Next up, filling! After making 2 batches of pate a choux, I was ready to make the filling. Rebecca counselled that more of the puffs might disappear before the filling was made so I prepared 3 half recipes of filling. I made vanilla, chocolate, and hazelnut. After tasting the chocolate, I converted it over to chocolate hazelnut. I preferred the chocolate hazelnut to chocolate but my favorite filling was definitely hazelnut. Rebecca's favorite was vanilla. Other eaters decidedly hunted out chocolate so all were good. Ruthann injected spare puffs with half chocolate, half hazelnut cream (before I added hazelnut flavoring to the chocolate).

Anyway, you get that it was good. Here's the recipe that was provided and my notes on modifications will follow below.

For the Vanilla Crème Patissiere (Half Batch)
1 cup (225 ml.) whole milk
2 Tbsp. cornstarch
6 Tbsp. (100 g.) sugar
1 large egg
2 large egg yolks
2 Tbsp. (30 g.) unsalted butter
1 Tsp. Vanilla

Dissolve cornstarch in ¼ cup of milk. Combine the remaining milk with the sugar in a saucepan; bring to boil; remove from heat.

Beat the whole egg, then the yolks into the cornstarch mixture. Pour 1/3 of boiling milk into the egg mixture, whisking constantly so that the eggs do not begin to cook.

Return the remaining milk to boil. Pour in the hot egg mixture in a stream, continuing whisking.

Continue whisking (this is important – you do not want the eggs to solidify/cook) until the cream thickens and comes to a boil. Remove from heat and beat in the butter and vanilla.

Pour cream into a stainless steel/ceramic bowl. Press plastic wrap firmly against the surface. Chill immediately and until ready to use.

For Chocolate Pastry Cream (Half Batch Recipe):
Bring ¼ cup (about 50 cl.) milk to a boil in a small pan; remove from heat and add in 3 ounces (about 80 g.) semisweet chocolate, finely chopped, and mix until smooth. Whisk into pastry cream when you add the butter and vanilla.

For Coffee Pastry Cream (Half Batch recipe)
Dissolve 1 ½ teaspoons instant espresso powder in 1 ½ teaspoons boiling water. Whisk into pastry cream with butter and vanilla.

Rather than making Coffee, I dissolved 2 teaspoons of hazelnut instant coffee in 2 teaspoons of boiling water. I whisked it into the pastry cream with butter and vanilla, then tasted. Too weak! I added another 2 teaspoons in 1 teaspoon of boiling water. Whisked the solution in...yummy. All of the mixtures were placed in the fridge to chill for at least 4 hours before serving. This allowed the puddings to set up before being injected into the pastries.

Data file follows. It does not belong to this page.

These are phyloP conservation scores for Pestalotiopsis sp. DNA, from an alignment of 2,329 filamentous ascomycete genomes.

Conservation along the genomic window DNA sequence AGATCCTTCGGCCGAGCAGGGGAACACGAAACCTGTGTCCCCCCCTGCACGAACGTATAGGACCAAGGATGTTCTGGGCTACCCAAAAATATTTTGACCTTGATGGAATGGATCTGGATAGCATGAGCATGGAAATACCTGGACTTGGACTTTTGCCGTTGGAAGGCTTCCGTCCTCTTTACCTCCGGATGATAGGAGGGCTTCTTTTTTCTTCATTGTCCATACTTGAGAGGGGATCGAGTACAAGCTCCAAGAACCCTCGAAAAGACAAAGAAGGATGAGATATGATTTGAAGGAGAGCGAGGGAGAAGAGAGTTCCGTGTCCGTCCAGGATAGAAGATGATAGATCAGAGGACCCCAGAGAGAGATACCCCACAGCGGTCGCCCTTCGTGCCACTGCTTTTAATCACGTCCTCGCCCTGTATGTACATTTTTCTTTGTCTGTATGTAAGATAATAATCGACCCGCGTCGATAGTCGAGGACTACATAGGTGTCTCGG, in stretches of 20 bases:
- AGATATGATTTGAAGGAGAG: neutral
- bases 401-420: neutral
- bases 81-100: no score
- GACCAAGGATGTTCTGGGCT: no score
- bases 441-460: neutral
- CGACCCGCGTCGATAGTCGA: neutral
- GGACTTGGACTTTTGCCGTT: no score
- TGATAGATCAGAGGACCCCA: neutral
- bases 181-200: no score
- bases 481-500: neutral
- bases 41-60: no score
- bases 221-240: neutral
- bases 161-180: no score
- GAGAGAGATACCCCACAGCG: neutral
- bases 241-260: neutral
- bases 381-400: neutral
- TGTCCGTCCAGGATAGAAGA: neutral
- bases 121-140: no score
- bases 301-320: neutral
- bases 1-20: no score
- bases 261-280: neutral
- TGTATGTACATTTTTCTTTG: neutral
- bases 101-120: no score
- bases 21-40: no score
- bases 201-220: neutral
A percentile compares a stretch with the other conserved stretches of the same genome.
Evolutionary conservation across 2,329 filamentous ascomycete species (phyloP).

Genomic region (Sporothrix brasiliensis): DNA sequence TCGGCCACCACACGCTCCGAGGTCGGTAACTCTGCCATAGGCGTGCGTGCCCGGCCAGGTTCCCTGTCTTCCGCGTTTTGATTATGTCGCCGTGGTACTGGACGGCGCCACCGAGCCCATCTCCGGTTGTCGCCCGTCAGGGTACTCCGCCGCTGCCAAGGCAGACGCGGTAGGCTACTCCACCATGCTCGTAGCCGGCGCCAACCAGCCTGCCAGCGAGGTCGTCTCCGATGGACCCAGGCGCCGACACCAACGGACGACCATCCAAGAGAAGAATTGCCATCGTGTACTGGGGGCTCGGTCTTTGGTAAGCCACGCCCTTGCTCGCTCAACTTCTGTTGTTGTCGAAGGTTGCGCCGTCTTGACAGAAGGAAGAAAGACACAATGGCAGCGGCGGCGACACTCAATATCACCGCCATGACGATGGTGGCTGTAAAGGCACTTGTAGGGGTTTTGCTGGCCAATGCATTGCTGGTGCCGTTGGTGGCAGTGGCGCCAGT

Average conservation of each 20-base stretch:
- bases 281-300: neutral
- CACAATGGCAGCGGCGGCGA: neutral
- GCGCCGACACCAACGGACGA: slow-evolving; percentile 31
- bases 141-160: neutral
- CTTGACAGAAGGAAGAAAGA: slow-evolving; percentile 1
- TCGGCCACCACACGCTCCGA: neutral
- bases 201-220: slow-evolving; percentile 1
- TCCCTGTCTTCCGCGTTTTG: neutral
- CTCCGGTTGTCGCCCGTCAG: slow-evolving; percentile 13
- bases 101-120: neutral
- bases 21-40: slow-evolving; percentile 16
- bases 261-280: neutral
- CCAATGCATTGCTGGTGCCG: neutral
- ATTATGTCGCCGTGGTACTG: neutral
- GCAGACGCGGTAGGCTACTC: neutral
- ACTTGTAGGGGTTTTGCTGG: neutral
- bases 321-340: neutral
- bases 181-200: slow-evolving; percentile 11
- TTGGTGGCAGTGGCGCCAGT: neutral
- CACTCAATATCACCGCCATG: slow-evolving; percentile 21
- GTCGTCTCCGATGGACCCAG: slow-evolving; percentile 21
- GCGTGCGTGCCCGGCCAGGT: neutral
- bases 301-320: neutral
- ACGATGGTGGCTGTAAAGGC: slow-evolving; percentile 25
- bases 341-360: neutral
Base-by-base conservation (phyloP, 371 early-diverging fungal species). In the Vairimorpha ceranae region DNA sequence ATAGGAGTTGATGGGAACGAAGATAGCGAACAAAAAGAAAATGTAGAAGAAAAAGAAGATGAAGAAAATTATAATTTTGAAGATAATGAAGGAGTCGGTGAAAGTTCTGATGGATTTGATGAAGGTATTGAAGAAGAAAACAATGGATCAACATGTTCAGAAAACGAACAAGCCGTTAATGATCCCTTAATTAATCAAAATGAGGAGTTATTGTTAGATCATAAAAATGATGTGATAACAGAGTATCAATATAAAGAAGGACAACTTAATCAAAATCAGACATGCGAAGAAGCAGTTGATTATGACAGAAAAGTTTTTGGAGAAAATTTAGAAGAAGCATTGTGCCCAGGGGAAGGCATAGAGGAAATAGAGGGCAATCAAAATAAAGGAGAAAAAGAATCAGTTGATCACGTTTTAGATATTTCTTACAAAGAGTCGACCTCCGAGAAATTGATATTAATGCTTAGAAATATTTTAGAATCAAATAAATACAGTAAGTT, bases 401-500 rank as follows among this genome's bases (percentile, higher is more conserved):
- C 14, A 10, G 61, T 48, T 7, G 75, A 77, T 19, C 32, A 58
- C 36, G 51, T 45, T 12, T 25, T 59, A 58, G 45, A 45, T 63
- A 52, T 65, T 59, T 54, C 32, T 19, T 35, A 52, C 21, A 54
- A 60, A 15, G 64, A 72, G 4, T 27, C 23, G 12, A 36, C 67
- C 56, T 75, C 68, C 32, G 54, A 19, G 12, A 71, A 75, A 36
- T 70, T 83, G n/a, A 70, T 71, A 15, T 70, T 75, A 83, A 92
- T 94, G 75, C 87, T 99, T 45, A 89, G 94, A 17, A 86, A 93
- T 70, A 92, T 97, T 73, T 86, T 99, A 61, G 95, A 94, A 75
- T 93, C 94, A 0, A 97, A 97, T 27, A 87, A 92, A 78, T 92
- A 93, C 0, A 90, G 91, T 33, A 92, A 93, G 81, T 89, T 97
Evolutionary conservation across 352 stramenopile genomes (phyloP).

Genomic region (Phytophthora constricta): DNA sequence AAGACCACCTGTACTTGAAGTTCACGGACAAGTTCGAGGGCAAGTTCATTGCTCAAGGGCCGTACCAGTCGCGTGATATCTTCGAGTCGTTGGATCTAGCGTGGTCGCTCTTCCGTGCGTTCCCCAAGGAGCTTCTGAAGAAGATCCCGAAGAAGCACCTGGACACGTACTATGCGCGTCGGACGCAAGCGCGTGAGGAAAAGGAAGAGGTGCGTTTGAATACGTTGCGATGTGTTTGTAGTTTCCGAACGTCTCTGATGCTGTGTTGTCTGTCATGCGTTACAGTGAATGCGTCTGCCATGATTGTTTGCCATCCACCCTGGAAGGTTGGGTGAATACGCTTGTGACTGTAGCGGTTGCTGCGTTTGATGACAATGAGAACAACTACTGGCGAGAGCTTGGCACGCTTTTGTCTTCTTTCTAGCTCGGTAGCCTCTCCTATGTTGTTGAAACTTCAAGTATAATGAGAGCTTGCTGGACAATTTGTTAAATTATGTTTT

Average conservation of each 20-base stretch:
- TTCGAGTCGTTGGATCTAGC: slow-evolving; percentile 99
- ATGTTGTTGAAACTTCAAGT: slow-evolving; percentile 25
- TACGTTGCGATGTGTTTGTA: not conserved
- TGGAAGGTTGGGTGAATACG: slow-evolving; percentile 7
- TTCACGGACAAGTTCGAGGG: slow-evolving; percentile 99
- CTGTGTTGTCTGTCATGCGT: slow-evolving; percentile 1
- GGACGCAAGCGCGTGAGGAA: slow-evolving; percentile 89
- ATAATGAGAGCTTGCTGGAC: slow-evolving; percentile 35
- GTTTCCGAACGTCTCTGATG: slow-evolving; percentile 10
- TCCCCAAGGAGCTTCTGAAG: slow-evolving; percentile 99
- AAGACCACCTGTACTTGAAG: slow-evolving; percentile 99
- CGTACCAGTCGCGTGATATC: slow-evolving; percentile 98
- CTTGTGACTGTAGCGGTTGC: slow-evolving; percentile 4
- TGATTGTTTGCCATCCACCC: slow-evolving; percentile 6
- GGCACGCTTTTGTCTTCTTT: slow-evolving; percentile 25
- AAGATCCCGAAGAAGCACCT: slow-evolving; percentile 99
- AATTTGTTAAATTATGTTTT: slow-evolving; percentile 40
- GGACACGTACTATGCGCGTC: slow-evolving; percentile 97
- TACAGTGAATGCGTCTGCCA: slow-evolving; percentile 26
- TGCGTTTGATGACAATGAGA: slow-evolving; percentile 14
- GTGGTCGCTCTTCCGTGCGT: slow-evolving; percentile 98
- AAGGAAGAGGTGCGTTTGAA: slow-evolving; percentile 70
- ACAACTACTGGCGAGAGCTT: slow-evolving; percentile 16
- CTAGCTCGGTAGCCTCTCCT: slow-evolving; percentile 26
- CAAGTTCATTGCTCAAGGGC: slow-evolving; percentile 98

(Unfortunately, I didn't think to take a picture of the mixtures. You'll have to imagine one yellow colored custard (vanilla), one light brown (hazelnut), and one dark brown (chocolate). Sniff. Can you smell it? If you can, you should head to your kitchen to see if there's someone making these at your house. If not, you have an incredible imagination.


So now, I waited. I stored the puff pastries in gladware until time for cooking night. Our theme was Greek food and will be the subject of a future post ...when I get around to it. Anyway, I tend to take a pass on one item for the theme sometimes. Since a tower of cream puffs begs to be shared, it seemed like a good substitution. I figured, assembly couldn't be that bad so I could do that quickly as people were finishing up with the main meal. It turns out, it wasn't that bad. I prestacked my puffs before filling to make sure which stacked well where. Then I piped roughly 1/3 with vanilla, 1/3 with hazelnut...alright maybe more with hazelnut, and 1/3 (maybe a bit less) with chocolate. I left the piping tool and the remaining filling out for the remainder of the puffs not going into the tower. That way, guests had a choice. Picking puff off a fun tower or filling their own.


Here are the rest of the instructions for the glaze and assembly...followed by my notes, of course.

Chocolate Glaze:
8 ounces/200 g. finely chopped chocolate (use the finest quality you can afford as the taste will be quite pronounced; I recommend semi-sweet)

Melt chocolate in microwave or double boiler. Stir at regular intervals to avoid burning. Use the best quality chocolate you can afford. Use immediately.

Hard Caramel Glaze:
1 cup (225 g.) sugar
½ teaspoon lemon juice